Panamint cryptantha, more...
[Cryptantha angustifolia (Torr.) Greene, more]
Wiggins 1964, Felger 2000, Kearney and Peebles 1969, Allred and Ivey 2012, Kelley et al 2014 (Jepson)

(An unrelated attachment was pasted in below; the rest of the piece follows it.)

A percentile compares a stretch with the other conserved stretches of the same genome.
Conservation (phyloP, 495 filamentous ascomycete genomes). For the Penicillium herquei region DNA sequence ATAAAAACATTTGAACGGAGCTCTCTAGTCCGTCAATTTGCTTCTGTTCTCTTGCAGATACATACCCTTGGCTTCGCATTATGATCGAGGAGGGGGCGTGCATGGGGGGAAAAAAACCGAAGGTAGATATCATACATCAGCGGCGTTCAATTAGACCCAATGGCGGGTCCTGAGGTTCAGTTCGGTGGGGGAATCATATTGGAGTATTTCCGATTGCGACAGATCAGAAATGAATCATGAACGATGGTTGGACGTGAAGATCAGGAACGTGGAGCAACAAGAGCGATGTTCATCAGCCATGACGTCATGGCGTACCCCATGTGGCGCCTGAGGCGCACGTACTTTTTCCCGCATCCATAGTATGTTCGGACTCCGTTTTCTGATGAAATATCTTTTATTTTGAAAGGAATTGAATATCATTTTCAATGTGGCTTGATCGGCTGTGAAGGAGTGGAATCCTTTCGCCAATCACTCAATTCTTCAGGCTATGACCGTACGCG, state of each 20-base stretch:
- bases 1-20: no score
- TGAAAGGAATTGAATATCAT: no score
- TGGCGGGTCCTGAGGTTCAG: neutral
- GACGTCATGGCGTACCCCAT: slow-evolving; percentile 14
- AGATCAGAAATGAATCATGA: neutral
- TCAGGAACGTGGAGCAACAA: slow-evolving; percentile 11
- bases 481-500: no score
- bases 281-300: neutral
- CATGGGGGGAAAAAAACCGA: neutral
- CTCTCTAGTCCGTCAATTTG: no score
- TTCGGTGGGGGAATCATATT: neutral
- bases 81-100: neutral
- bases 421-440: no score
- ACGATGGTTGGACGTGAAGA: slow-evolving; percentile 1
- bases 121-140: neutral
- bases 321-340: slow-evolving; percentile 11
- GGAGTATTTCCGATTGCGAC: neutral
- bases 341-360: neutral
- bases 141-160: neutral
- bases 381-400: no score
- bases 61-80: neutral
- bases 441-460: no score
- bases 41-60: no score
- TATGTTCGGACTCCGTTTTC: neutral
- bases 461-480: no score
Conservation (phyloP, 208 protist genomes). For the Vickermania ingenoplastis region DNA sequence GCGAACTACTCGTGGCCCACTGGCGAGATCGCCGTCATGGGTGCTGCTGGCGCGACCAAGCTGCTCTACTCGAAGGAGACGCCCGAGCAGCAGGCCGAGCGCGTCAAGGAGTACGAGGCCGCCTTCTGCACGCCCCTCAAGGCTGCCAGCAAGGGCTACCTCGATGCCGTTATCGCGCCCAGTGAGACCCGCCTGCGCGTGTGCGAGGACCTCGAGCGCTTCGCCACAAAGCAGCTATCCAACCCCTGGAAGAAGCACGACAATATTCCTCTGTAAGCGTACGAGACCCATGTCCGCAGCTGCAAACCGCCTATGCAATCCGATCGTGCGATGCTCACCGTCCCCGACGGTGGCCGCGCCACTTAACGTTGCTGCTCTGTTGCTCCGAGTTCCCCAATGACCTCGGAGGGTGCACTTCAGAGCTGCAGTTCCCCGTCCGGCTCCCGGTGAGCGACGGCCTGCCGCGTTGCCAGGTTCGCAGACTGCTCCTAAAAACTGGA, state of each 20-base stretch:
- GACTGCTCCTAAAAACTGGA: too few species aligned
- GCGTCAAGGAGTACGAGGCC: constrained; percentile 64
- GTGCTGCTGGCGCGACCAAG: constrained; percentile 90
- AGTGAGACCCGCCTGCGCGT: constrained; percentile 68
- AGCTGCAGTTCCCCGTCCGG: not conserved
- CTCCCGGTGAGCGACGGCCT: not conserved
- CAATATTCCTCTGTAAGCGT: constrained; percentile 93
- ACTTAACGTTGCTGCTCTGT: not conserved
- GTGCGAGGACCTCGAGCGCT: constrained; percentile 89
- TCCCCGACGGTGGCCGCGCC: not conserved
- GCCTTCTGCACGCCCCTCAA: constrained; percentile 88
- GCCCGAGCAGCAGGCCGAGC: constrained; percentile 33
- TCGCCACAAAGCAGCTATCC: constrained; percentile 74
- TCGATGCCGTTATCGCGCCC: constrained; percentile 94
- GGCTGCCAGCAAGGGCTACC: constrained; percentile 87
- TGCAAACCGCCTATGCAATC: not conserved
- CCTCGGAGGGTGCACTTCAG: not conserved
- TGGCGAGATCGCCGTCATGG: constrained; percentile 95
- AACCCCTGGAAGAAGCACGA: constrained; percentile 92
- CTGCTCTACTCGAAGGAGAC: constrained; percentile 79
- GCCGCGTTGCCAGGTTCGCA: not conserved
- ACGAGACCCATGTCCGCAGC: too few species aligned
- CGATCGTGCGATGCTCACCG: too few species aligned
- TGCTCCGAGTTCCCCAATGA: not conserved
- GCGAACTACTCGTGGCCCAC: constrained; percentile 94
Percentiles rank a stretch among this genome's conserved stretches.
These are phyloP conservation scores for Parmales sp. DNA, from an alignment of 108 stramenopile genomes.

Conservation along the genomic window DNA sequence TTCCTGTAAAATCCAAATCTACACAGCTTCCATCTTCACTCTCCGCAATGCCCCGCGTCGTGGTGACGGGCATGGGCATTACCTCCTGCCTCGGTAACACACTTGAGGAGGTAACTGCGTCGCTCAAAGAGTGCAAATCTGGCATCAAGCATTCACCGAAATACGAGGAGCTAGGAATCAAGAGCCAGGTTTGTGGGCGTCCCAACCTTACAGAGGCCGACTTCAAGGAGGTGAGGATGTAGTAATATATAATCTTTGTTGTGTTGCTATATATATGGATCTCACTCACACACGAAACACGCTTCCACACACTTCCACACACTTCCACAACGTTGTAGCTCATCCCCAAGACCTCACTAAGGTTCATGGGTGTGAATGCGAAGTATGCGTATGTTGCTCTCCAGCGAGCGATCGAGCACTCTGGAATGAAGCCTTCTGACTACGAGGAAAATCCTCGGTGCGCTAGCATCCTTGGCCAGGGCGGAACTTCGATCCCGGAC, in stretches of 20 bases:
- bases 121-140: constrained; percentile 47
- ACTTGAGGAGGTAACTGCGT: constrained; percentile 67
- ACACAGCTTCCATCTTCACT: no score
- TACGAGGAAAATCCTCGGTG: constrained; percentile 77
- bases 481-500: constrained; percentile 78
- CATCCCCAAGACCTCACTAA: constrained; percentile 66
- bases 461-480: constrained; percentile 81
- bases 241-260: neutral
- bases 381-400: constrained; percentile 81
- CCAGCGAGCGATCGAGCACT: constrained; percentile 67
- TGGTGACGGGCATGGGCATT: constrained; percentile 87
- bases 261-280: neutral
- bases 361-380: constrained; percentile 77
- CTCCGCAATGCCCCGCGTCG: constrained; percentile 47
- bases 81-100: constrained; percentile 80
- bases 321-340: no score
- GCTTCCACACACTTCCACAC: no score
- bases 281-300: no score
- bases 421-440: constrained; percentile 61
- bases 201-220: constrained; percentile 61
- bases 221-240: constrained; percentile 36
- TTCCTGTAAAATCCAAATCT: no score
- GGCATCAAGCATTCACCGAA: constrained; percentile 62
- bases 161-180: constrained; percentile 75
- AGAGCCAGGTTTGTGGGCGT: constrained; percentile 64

Duration: Annual Nativity: Native Lifeform: Forb/Herb General: Low annual herbs, 8-25 cm tall; stems slender, much branched at the base and above; branches ascending or decumbent, brownish, sparsely hispidulous with slender white hairs, the epidermis eventually exfoliating in irregular strips and shreds; roots occasionally red-purple. Leaves: Alternate and sessile, clustered at the base and scattered along the stems; blades linear, usually 1 mm wide or less, 5-30 mm long, and rough-hairy, the hairs bulbous-based. Flowers: White, in numerous short scorpioid spikes, these elongating in fruit; calyx lobes lance-linear, 1-1.5 mm long at anthesis, hispid with stiff spreading hairs; corolla white, funnelform, about 1.5 mm long, the limb 1.5-2 mm broad. Fruits: Nutlets 4, usually with 1 nutlet larger than the others, about 1.5 mm long; all nutlets ovoid and acute-tipped, brownish or pale gray and covered with pale tubercles; lateral angles rounded or rather sharp; ventral groove narrow; style surpassing odd nutl Ecology: Found in gravelly or rocky soil on hillsides, along washes, and on disturbed soil below 4,000 ft (1219 m); flowers February-June. Distribution: c and s CA, s NV, s UT, AZ, s NM, s TX; south to n MEX. Notes: Cryptantha is a genus of bristly herbs with white or yellow flowers in spikes that are usually 1-sided and curling like a scorpion-s tail (-scorpioid-). The seeds, called -nutlets- in the borage family, are crucial to identification of the species. As the nutlets are quite small and difficult to examine in the field with a hand lens, it is usually necessary to make a collection of mature material for later identification under a dissecting scope. C. angustifolia is distinguished by a being slender-stemmed, much-branched annual, mostly decumbent or ascending; having a bractless inflorescence; calyx lobes not recurving; 4 dark nutlets per flower, one usually a bit bigger than the others, all of them tuberculate (covered in bumps, which are lighter in color than the rest of the nutlet) and with the style reaching to just beyond the tip of the larger nutlet. Appears similar to C. micrantha but that the roots of that species are always charged with red dye, and the plant is generally smaller, with all the leaves less than 1 cm long and nutlets 1 mm long. Ethnobotany: Unknown, but other species in the genus have uses. Synonyms: Eremocarya angustifolia, Johnstonella angustifolia, Krynitzkia angustifolia, Eritrichium angustifolium Editor: SBuckley 2010, AHazelton 2015